Passes connect Sarasota Bay with the Gulf of Mexico. Pass is just another word for an inlet that they use on this coast. Anglers fishing Sarasota Bay can experience excellent action in the passes. Ladyfish are often times thick right in the pass itself. This is great fun for children and novice anglers as the action can be virtually nonstop. Pompano, mackerel, bluefish and other species can be taken in the middle of the passes.

Vertical jigging while drifting the passes works very well. It is also quite simple to do. The angler simply drops the jig down to the bottom, engages the reel, then gives the jig little 1 foot hops as the boat drifts along. Most of the fish in the passes will be feeding on crustaceans on the bottom. This jigging action mimics a fleeing crab or shrimp and is very productive. A jig head with a live shrimp can be used as well.

inshore fishing for sheepshead

Structure in both Big Sarasota Pass and New Pass hold fish all year long. In the winter and early spring, sheepshead will school up thick in the passes. A live or frozen shrimp fished on the bottom will catch them, as well as other species such as grouper and snapper. In the summer, snook will school up in the same rocks.

Docks and bridges in Sarasota Bay

Docks and bridges are basically inshore artificial reefs. Anglers fishing Sarasota Bay target them for a variety of species all year long. Most anglers use live or frozen bait when fishing docks and bridges. However, artificial lures can be used as well.

The most productive approach when fishing a dock or a bridge is to anchor up current from the structure about a cast or so away. The bait is then cast out towards the pilings and allowed to sit. Live shrimp, frozen shrimp, cut squid, cut bait, and live bait fish can all be used. Sheepshead, snapper, drum, grouper, flounder, snook, redfish, and other species will be taken.

guide to saltwater fishing

Anglers using artificial lures to fish docks have success using both plugs and jigs. Plugs allow anglers to cover a lot of water fairly quickly. A lure that dives down 3 to 4 feet is perfect. 3 inch to 4 inch baits in olive and white match the local forage. Shad tail baits on a 1/4 ounce jig head will produce as well, though they cannot be worked quite as fast.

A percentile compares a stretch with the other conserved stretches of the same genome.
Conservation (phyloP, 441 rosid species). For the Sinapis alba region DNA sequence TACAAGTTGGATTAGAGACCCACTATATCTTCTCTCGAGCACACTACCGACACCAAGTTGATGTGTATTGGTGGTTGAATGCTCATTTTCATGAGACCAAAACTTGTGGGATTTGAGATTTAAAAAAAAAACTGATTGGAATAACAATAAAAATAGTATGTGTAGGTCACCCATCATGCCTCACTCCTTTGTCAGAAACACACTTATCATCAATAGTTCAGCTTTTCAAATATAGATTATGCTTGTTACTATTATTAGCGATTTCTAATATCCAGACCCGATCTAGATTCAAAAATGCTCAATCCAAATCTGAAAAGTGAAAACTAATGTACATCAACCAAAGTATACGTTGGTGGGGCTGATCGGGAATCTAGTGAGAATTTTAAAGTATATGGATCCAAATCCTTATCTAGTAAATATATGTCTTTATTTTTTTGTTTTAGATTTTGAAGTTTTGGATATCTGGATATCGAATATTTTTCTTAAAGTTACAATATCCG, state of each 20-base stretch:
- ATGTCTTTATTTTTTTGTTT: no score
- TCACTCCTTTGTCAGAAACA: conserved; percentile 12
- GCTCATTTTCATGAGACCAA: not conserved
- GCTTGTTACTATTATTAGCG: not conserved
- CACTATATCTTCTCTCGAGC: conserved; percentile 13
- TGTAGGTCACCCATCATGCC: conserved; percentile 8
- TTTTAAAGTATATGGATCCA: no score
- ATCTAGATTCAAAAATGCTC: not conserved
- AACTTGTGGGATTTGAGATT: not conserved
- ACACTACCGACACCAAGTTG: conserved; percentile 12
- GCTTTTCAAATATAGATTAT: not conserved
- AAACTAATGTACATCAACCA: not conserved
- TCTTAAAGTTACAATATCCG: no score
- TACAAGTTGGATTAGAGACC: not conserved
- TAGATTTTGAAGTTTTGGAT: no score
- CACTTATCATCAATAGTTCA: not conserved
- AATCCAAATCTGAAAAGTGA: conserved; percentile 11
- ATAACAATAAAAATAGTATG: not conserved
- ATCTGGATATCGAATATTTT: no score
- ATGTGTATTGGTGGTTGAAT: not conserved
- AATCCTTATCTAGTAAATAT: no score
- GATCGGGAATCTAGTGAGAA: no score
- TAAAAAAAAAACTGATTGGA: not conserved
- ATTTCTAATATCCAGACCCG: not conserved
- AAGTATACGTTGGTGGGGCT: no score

Fly Fishing Sarasota Bay

Anglers fly fishing Sarasota Bay have several different options.  They can fish the deep grass flats for both action and variety.  Targeting snook and redfish is more challenging.  This will appeal to more experienced fly fishers.

Sarasota offers visiting anglers some exciting fly fishing opportunities.  Clients fly fishing Sarasota Bay catch speckled trout, Spanish mackerel, bluefish, jacks, pompano, and ladyfish on the deep grass flats.  Oyster bars, flats, and mangrove shorelines hold snook, jacks, and redfish.  Anglers fishing the creeks in winter catch some nice snook and jack crevelle.  Spanish mackerel and false albacore are available spring and fall in the inshore Gulf of Mexico.

Action and variety fly fishing Sarasota Bay

We were fly fishing Sarasota Bay and Candice was distracted by several bottlenose dolphin that were playing a hundred feet off to the right.

“You need to start stripping or your line is going to hang up in the grass”, I instructed her.

She gave me a sheepish grin and began to retrieve the fly back in. On the fifth strip the line got tight and shot off to the side. The fish did not leap as of the water as the several previous ladyfish had, making me wonder if perhaps she had hooked a different species. My hunch was confirmed as several moments later a two pound pompano came to the net; an unexpected but most welcome surprise! Ironically, the dolphins were responsible for the catch, their distraction enabled the fly to sink all the way down to the bottom where they typically feed.

fly fishing Sarasota Bay

Candice is an East Sarasota country girl who loves horses, mudding, shooting guns, but most of all fishing. Although fairly experienced with spin fishing, she was intrigued by the idea of fly fishing Sarasota Bay, yet had no idea where to start. After an hour of casting practice and another hour of fishing, she hooked and landed a half-dozen ladyfish and that nice pompano! This article is aimed towards other anglers that are interested in trying fly fishing but are overwhelmed by the prospect.

Sarasota Bay fly fishing tackle

The primary difference between spin fishing and fly fishing is that in spin fishing the lure or bait provides the weight and the line is the connection between the hook and the reel. In the fly fishing the line is cast as the fly weighs next to nothing. Keeping that in mind, the tackle is similar but with some significant differences.

Matching fly tackle is very easy as rods, reels and lines are designated by “weight”. That number appears on rods and lines as the abbreviation “Wt”. It is always best to match the line, rod, and reel with the same weight line. For most inshore saltwater applications, an 8 weight (8wt) outfit is ideal. Fly rods also come in different actions, a “mid-flex” is the most forgiving and is the best choice for a novice angler.  Most of my equipment is Orvis fly tackle.